04.06.2021: Publication Alert - Unraveling the host-selective toxic interaction of cassiicolin with lipid membranes and its cytotoxicity
Unraveling the host-selective toxic interaction of cassiicolin with lipid membranes and its cytotoxicity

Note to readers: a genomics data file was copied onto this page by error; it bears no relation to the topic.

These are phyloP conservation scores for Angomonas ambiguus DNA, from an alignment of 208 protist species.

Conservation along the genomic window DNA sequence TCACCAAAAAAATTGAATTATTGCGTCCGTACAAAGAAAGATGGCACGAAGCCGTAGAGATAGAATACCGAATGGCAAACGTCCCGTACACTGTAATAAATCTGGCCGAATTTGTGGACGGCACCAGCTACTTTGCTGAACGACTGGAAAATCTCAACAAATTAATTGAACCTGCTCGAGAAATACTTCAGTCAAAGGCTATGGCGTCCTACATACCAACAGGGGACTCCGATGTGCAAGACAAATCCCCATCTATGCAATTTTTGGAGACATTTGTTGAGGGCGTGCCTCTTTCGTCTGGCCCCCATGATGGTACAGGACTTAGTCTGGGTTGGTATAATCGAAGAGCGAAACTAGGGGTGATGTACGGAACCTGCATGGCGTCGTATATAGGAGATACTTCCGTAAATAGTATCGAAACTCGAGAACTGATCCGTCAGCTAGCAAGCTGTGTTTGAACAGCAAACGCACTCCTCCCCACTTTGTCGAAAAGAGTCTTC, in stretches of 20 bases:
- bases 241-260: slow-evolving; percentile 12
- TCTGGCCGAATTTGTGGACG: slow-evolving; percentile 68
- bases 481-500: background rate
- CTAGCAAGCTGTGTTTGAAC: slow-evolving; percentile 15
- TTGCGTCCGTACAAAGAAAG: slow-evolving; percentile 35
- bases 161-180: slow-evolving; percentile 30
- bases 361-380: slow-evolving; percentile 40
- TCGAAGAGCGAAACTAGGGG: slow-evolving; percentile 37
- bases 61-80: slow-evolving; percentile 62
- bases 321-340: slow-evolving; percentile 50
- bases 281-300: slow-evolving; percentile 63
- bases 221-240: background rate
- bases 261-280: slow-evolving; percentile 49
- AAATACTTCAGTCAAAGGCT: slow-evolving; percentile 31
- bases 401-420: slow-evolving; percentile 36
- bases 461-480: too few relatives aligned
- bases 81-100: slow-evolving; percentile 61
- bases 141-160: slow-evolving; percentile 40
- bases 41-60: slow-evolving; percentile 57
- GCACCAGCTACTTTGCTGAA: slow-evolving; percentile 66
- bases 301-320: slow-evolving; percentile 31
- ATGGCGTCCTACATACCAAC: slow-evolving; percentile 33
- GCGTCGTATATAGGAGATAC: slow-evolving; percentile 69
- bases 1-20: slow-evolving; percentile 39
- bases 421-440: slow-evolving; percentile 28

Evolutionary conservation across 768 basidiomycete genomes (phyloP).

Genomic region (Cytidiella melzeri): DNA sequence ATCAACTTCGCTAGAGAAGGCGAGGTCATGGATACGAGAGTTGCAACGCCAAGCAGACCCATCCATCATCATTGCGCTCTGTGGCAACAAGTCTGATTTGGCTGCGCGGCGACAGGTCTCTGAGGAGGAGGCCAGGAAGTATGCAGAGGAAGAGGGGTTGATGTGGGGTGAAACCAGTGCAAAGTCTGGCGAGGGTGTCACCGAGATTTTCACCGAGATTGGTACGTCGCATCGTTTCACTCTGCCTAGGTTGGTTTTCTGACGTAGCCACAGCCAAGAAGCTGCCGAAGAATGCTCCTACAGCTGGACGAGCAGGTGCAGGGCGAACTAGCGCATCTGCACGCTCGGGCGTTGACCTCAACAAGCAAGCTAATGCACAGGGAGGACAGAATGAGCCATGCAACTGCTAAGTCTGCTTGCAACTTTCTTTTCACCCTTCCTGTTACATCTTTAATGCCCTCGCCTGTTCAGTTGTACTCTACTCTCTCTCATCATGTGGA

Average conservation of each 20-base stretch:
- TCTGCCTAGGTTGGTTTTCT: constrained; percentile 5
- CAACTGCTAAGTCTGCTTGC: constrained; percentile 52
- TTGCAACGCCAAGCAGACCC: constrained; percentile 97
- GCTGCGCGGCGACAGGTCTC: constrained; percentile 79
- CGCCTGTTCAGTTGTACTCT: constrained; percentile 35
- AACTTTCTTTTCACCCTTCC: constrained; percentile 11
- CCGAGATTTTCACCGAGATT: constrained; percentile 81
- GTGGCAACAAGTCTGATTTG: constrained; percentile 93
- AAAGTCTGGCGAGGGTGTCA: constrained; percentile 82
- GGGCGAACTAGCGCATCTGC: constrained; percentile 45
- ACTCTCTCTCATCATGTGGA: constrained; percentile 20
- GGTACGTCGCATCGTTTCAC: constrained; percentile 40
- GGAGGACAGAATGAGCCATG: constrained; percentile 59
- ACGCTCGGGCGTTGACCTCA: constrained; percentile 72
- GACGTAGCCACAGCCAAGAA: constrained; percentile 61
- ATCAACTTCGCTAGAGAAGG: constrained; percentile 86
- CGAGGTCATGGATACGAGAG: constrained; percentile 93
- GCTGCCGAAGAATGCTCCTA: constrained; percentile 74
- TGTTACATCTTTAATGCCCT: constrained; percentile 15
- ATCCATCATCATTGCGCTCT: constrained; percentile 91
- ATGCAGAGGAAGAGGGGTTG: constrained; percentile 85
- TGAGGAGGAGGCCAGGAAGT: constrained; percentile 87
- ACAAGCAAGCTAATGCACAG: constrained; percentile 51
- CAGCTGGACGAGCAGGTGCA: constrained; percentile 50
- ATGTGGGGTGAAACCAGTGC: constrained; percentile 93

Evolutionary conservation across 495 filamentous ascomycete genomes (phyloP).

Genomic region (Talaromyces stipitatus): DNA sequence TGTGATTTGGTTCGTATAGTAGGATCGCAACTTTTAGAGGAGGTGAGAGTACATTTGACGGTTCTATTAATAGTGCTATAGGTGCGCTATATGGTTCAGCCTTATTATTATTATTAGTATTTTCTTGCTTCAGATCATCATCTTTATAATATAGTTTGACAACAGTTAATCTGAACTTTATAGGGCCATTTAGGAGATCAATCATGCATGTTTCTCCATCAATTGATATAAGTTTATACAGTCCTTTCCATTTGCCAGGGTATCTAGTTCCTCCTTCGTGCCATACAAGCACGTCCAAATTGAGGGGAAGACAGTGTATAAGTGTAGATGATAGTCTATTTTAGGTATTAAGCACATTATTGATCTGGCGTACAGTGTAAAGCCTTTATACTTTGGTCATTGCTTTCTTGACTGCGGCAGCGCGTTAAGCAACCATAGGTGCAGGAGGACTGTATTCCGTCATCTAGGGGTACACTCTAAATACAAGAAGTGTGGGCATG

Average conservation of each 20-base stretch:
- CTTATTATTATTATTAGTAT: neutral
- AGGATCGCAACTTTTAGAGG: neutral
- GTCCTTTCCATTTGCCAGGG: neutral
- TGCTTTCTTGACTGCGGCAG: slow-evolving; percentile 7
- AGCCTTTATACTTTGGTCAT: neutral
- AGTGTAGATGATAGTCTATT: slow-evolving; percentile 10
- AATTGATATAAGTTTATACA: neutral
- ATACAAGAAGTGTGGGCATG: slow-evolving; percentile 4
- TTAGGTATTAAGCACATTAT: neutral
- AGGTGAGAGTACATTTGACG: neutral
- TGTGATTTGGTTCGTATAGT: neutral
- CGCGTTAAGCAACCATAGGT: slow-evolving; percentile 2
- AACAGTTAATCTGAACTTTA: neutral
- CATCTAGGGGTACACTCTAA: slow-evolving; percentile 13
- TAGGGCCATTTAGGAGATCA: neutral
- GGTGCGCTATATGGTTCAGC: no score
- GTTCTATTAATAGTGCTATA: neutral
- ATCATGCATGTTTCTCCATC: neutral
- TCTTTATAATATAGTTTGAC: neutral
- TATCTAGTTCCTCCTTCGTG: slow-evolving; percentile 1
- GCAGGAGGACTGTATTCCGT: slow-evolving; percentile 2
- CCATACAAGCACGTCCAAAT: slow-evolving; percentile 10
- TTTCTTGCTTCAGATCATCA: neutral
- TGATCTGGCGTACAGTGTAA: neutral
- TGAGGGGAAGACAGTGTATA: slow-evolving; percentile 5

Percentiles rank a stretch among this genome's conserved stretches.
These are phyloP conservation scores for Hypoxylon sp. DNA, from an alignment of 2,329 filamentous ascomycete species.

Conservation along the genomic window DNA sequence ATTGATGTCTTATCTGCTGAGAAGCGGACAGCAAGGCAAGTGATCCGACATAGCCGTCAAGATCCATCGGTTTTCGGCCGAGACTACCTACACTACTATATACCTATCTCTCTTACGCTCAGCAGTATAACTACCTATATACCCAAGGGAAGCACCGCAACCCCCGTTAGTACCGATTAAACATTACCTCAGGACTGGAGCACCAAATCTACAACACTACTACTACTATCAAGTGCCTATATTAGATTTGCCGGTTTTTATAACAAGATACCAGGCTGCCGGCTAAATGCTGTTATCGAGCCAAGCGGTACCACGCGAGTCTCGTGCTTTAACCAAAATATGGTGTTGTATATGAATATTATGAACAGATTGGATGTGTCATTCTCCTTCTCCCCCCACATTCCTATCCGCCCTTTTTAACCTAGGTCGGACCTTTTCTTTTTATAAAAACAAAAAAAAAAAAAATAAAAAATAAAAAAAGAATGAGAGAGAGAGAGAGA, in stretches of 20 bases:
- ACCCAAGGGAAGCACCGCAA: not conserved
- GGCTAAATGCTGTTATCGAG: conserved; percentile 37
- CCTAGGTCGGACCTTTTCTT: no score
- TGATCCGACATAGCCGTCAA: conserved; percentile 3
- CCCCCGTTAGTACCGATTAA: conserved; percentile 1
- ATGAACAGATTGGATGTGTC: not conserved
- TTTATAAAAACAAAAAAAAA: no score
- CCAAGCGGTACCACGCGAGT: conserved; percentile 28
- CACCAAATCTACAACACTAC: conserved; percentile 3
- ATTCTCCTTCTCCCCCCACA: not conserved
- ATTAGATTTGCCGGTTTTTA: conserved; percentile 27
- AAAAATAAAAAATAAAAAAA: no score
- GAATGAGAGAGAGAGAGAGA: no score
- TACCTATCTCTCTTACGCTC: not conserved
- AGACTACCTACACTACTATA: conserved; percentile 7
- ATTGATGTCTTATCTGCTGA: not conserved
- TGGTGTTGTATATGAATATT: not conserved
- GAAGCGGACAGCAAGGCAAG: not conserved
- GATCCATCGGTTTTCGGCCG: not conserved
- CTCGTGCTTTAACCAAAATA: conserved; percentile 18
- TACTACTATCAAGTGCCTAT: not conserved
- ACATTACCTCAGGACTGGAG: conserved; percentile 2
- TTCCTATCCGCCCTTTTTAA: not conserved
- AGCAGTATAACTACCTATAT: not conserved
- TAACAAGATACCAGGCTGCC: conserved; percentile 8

Corynespora cassiicola is the pathogen that causes Corynespora leaf fall (CLF) disease. Cassiicolin (Cas), a toxin produced by C. cassiicola, is responsible for CLF disease in rubber trees (Hevea brasiliensis). Currently, the molecular mechanism of the cytotoxicity of Cas and its host selectivity have not been fully elucidated. To gain insight into these issues, we analyzed the binding of Cas1 and Cas2 to membranes consisting of different plant lipids and their membrane-disruption activities. Our real-time observations with high-speed atomic force microscopy (HS-AFM) and confocal microscopy reveal that the binding and disruption activities of Cas1 and Cas2 are strongly dependent on the types of membrane lipids. The mixtures of DPPC with DPPA, MGDG, DGDG, and stigmasterol are more susceptible to membrane damage caused by Cas1 and Cas2 than DPPC alone or its mixtures with sitosterol, DGTS-d9, and DGTS. This difference derives from the stronger binding of the toxins to membranes with the former lipid composition. Cytotoxicity tests on rubber leaves of RRIV 1, RRIV 4, and PB 255 clones suggest that the toxins cause necrosis of rubber leaves, except for the strong resistance of PB 255 against Cas2. Cryo-SEM analyses of necrotic leaf tissues exposed to Cas1 confirm that cytoplasmic membranes are vulnerable to the toxin. Thus, the host selectivity of Cas toxin in CLF disease is attained by the lipid-dependent binding activity of Cas to the membrane, and the cytotoxicity of Cas arises from its ability to disrupt membranes.